Preorders for the iPhone 7 start on Friday, Sept. 9. Deliveries commence to the U.S on Sept. 16, with retail availability on the 16th in limited quantities.
Pricing as a con can't be laid at Apple's door exclusively. The phones have always been around the existing range of pricing with the notable exception of the original iPhone, but have been heavily subsidized by wireless carriers.
Pushed down the line: the iPhone 6s family
The iPhone 6s family remains in Apple's lineup, and has been cut down a bit both in number of available models, and pricing.
Savvy users more interested in the larger screen than all the new bells and whistles associated with a new model can get last year's big screen for the price of the smaller iPhone 7, or less.
With the iPhone 7 occupying the high-end of the product lineup, the iPhone 6s has been pushed down in pricing. Installment plans for the iPhone 6s start at $23 per month, with the 5.5-inch iPhone 6s Plus available for $27 per month.
Given that the phones have been available for a year, carriers also sometimes sell refurbished devices either outright, or on an installment plan. At AT&T for instance, the iPhone 6s with 32GB of RAM is periodically available for $19 a month, with the 6s Plus with 32GB selling for $21 per month.
Pro: no more 16GB configuration!
With the shuffling, has come the eradication of all the 16GB configurations in the iPhone 6s family. Some may remain as refurbished stock, or as remnants from the previous year.
While it can be argued that it is easier to live with 16GB now through cloud-based storage, than in the last three years, the biggest complaint levied against the 6s is now gone.
Two configurations remain — 32GB, and 128GB.
Pro: headphone jack
As much as Apple wishes it may be so, it has no way to reach back through time and space to eradicate features it no longer wants. So, if you want to use Lightning to charge, and the headphone jack to listen to music simultaneously, the iPhone 6s is the newest, and probably last, model that will allow you to do that out of the box.
Con: it's not an iPhone 7
While the iPhone 6s superficially looks like the iPhone 7, it isn't one. None of the advances in the iPhone 7 are available in the older model — but that's the point of the newer model.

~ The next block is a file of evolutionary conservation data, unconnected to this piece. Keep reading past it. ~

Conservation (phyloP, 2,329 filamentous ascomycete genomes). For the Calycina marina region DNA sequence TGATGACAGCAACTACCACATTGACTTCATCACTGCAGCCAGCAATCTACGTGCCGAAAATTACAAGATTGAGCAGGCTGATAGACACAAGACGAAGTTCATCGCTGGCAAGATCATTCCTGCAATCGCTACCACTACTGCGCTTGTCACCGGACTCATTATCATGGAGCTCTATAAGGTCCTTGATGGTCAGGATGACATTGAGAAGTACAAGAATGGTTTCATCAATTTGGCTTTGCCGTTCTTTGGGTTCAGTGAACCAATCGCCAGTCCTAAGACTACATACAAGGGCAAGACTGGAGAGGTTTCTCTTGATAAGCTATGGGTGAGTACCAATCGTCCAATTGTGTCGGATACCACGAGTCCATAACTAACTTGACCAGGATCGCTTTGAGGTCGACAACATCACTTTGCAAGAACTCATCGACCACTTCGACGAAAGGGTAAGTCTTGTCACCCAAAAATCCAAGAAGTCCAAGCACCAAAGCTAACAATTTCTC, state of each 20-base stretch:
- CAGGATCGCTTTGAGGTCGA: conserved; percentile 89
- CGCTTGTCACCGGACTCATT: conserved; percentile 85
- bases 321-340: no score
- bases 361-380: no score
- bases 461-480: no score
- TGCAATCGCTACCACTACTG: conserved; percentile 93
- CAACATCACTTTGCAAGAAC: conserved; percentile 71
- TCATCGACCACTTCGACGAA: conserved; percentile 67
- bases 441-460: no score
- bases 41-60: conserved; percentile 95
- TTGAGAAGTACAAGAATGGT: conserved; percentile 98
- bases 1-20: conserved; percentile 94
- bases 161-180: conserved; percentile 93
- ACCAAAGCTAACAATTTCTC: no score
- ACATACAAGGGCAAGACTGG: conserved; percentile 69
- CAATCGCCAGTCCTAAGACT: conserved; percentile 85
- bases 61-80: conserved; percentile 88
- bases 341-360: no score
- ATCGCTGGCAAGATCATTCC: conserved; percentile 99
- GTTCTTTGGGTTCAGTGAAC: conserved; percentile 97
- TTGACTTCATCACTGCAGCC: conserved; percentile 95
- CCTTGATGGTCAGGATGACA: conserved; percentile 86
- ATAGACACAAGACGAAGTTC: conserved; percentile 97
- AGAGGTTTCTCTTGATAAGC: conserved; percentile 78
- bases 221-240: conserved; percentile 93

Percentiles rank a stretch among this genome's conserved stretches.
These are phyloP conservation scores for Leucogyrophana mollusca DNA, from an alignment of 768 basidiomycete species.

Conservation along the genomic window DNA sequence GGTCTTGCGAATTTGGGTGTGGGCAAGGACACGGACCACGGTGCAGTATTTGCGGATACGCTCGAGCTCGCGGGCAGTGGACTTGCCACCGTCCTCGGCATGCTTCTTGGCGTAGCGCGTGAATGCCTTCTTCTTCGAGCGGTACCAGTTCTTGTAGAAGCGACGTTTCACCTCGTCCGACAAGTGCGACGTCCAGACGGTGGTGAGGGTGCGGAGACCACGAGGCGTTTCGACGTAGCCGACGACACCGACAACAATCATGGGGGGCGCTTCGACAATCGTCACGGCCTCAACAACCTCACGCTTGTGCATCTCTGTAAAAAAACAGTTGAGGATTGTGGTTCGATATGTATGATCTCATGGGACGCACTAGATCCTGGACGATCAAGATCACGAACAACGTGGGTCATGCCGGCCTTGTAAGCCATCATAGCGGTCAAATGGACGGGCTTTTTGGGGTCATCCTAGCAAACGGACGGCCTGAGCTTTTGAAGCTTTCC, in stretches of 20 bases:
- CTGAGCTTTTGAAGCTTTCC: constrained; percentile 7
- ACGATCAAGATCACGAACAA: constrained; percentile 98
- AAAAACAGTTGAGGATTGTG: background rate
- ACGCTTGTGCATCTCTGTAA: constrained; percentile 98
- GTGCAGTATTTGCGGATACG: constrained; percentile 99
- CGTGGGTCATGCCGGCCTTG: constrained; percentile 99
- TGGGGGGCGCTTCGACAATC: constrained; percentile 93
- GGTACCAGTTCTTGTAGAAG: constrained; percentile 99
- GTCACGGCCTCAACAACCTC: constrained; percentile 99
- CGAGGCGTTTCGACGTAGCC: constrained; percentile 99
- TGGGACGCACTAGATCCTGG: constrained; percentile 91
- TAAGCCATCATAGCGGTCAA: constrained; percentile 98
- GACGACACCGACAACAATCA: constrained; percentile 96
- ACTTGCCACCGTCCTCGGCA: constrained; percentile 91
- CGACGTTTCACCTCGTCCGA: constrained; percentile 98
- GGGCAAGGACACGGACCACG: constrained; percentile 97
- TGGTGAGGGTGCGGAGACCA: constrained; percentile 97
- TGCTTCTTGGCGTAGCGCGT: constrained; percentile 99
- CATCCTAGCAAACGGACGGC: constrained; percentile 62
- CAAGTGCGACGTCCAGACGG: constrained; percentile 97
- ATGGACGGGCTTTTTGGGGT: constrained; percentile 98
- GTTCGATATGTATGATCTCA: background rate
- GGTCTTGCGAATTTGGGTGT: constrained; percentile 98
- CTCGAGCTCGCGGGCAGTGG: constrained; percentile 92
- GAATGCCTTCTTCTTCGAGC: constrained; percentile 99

Staying pat: the iPhone SE
The iPhone SE was Apple's answer to complaints that there was no low-end entry to the iPhone. In March, Apple made one, and it remains unchanged after Wednesday's "See You on Sept. 7" release extravaganza.
Big Pro: Price to performance
The iPhone SE replaced, undercut, and out-performed the iPhone 5s when it was released. At $400 for an A9 processor and 16GB of storage, it provided a solid device in a tested form factor.
Apple notes that an iPhone SE starts at $17 per month for 24 months at most of the U.S. wireless carriers.
Pro and Con: screen size
Nothing has changed about the iPhone SE, including the four-inch screen. While some find that suitable, others more used to larger screen sizes may chafe at the limit.
Con: device storage
While the iPhone SE remains, it did not get the boost in minimum storage that the iPhone 6s family did. The phone remains with either 16GB or 64GB configurations.
What to pick?
The iPhone is a computing device, and should be evaluated as such prior to purchase. Do you need the best performance, with the best screen, and the best camera, with money being no object? The choice is clear.
However, if the iPhone needs to be jammed in a small pocket, there are other factors at work in the decision making process, other than just best of everything. Before you jump in, figure out what you need, and the rest is easy.
The pre-ordering process, and questions
The normal process for pre-ordering on Sept. 9 is either online at Apple.com, your existing wireless vendor, or other venues, with the portals for the order going live at midnight Pacific time (3 a.m. Eastern time). If you're replacing an off-contract phone, or paying full retail at the time of purchase, then the process is easy and will go like it has nearly every other year.
Retail store availability above and beyond pre-orders is likely to be constrained, like it has since the iPhone was originally released.
We don't know yet how the upgrade process will go for people on the various carrier-specific iPhone every year programs. One AT&T representative we spoke with says that corporate stores will handle device turn-in and inspection for AT&T Next subscribers, with another telling us that the process was handled on a national level.
Update: Users on Apple's iPhone upgrade program are being notified through the Apple Store apps of eligibility. Beginning Sept. 9, participants can make an appointment for Sept 16. or later to upgrade, with the user needing to bring in the upgrade-eligible phone and begin the upgrade process with a specialist.
Final eligibility, including anything owed, will be determined in-store.
AppleInsider will update this post as we gather further information on the matter.